In the "Contemporaries" section, which considers Byron's links to poets of his own time, one once again finds a mix of the expected and the unexpected. Madeleine Callaghan reads Byron and Wordsworth through the lens of their mutual enmity, a connection often more revealing than friendship -- and certainly more fun to read about. Reading this essay made me wish the collection had included an essay about Byron's other great enemy, Robert Southey. Though not a formal influence on Byron, he was certainly a psychological one. A consideration of this other type of impact would have added an interesting perspective.
That isn't to say that the "Contemporaries" section feels incomplete. Ross Wilson cogently links Byron to Shelley through their use of ottava rima and, less expectedly, Susan Wolfson connects him to Anna Laetitita Barbauld. But the strongest essay in this section is Simon Kövesi's scrupulous analysis of John Clare's responses to Byron. There was much more to it than madness and imitation, Kövesi argues, untwisting the complex weave of wariness, anger, and admiration that made up Clare's fascination with the poet he once called "the man wot writes the werses." This is one of the few pieces in the collection that locates Byron's value not in himself but in his influence on another writer, and it is thus one of the clearest indications of Byron's cultural power.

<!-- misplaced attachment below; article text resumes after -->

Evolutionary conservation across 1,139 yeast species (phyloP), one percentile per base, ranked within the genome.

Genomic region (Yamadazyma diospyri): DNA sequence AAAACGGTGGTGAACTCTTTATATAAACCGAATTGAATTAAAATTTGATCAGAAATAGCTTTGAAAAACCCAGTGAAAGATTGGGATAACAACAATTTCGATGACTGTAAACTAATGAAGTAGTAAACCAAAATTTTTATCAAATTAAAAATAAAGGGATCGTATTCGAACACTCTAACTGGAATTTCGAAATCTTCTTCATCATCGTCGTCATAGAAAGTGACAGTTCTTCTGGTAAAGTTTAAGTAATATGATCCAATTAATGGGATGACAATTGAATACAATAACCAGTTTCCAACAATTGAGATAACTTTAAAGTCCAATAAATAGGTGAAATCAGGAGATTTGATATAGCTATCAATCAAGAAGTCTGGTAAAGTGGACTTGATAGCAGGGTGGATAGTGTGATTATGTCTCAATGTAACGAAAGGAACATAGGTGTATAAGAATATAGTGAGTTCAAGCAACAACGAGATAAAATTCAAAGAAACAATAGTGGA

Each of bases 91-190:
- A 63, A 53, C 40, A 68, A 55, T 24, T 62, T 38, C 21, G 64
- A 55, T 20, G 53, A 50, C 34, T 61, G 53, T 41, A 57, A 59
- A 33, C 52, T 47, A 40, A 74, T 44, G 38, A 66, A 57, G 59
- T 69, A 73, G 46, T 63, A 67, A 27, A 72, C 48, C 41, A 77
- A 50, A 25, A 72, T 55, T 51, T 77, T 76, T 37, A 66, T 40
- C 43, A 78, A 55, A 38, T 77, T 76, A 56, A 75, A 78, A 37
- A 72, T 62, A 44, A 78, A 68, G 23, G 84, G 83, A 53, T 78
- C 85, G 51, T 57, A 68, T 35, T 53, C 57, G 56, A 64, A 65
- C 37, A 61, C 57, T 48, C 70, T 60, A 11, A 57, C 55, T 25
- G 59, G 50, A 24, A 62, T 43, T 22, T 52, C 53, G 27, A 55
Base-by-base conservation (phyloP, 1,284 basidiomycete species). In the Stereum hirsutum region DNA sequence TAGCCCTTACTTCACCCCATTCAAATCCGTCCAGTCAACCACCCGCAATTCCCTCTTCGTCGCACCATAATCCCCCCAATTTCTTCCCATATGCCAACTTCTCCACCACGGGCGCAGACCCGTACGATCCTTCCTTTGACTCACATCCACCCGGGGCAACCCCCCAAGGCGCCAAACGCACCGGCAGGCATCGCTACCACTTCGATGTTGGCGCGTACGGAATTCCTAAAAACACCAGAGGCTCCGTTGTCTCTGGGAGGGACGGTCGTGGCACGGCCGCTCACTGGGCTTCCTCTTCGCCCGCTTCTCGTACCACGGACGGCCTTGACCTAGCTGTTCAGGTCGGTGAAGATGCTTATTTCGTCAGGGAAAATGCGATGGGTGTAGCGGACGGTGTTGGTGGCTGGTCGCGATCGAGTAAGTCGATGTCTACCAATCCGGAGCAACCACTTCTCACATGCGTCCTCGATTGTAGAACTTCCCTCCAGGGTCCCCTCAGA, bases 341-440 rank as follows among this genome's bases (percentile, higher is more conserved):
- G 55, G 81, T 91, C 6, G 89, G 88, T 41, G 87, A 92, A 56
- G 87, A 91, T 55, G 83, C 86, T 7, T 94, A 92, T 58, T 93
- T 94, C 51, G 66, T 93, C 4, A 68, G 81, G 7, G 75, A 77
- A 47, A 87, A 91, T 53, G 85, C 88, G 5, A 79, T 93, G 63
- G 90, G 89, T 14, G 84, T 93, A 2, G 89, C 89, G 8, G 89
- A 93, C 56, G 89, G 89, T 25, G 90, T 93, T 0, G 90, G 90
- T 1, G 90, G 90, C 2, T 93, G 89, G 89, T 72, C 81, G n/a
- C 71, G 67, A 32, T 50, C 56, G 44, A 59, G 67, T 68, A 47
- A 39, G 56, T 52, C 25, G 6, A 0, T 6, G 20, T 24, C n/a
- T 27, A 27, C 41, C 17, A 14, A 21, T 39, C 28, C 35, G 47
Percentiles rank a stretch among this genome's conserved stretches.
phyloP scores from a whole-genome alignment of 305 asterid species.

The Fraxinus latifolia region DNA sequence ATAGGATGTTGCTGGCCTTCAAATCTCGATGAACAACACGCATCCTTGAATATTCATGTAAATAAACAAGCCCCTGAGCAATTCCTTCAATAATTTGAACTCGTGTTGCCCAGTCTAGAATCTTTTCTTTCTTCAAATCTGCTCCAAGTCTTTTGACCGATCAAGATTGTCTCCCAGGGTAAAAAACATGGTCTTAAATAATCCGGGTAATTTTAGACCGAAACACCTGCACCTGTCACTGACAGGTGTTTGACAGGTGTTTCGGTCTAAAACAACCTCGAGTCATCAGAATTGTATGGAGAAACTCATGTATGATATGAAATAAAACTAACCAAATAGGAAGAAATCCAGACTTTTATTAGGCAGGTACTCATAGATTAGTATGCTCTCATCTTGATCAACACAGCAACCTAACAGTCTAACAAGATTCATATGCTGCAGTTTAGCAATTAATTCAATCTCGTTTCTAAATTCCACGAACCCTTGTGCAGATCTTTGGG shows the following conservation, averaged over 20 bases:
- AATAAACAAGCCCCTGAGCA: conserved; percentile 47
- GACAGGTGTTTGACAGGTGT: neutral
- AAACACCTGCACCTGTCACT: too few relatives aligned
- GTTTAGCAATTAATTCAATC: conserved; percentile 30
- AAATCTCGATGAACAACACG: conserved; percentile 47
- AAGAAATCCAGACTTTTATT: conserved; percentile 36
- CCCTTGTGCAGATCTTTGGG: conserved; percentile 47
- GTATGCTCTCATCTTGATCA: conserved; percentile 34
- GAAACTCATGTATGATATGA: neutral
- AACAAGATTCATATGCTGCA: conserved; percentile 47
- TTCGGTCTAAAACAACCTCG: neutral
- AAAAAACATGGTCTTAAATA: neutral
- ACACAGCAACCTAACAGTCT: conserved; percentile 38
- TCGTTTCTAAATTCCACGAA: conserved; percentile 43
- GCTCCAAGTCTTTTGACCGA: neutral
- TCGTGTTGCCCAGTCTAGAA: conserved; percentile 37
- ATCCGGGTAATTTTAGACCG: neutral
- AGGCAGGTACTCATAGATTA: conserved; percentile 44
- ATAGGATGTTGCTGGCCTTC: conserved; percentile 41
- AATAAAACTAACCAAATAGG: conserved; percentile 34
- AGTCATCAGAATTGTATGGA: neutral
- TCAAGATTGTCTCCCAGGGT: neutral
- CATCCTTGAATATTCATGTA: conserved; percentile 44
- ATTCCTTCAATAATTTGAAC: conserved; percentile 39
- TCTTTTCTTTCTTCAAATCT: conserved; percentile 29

Kövesi's analysis of Byron's influence on Clare aptly leads the way to the final section, "Afterlives." Here Byron's influence is brought up to present day, although to judge by the majority of examples in the final essay, Gregory Dowling's "Byron Among Our Contemporaries," one would wish the twenty-first century had let him alone. Dowling's essay focuses on the 2014 anthology A Modern Don Juan, and for all his attempts to show how its writers "have extended...formal lines of connection with Byron in their own work" (333), the extracts he presents mostly serve to remind one of Byron's astounding ability to work within the form and content of ottava rima. Only the final portion of the essay, focusing on the poetic possibilities that Byron has opened up to A.E. Stallings, makes plain his intellectual value in the contemporary age.